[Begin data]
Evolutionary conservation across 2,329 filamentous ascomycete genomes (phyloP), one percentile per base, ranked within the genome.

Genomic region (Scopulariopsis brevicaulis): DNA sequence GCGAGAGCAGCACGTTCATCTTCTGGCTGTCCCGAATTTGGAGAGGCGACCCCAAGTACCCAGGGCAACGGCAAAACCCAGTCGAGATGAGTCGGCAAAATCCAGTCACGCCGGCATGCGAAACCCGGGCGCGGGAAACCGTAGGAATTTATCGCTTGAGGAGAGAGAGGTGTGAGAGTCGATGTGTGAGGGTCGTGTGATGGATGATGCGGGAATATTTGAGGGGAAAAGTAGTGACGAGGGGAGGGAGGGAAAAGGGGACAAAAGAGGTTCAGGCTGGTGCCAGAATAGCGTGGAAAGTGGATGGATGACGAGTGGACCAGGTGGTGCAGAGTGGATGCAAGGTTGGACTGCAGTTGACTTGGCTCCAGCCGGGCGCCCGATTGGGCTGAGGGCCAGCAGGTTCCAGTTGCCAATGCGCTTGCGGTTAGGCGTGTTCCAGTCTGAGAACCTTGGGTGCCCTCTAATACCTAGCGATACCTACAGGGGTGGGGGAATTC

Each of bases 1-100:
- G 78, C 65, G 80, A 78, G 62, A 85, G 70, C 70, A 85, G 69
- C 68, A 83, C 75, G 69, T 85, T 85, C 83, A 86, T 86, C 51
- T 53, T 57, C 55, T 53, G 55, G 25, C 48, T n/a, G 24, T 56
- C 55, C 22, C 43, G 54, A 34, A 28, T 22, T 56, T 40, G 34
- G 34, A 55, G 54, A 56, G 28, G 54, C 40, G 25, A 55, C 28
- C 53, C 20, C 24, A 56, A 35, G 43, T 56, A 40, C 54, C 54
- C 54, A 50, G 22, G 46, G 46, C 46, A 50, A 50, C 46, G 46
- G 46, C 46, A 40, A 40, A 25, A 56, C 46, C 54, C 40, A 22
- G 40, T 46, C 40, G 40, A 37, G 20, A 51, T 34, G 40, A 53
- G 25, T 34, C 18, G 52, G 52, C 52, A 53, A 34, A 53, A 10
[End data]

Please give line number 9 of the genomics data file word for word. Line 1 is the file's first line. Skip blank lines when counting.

- C 53, C 20, C 24, A 56, A 35, G 43, T 56, A 40, C 54, C 54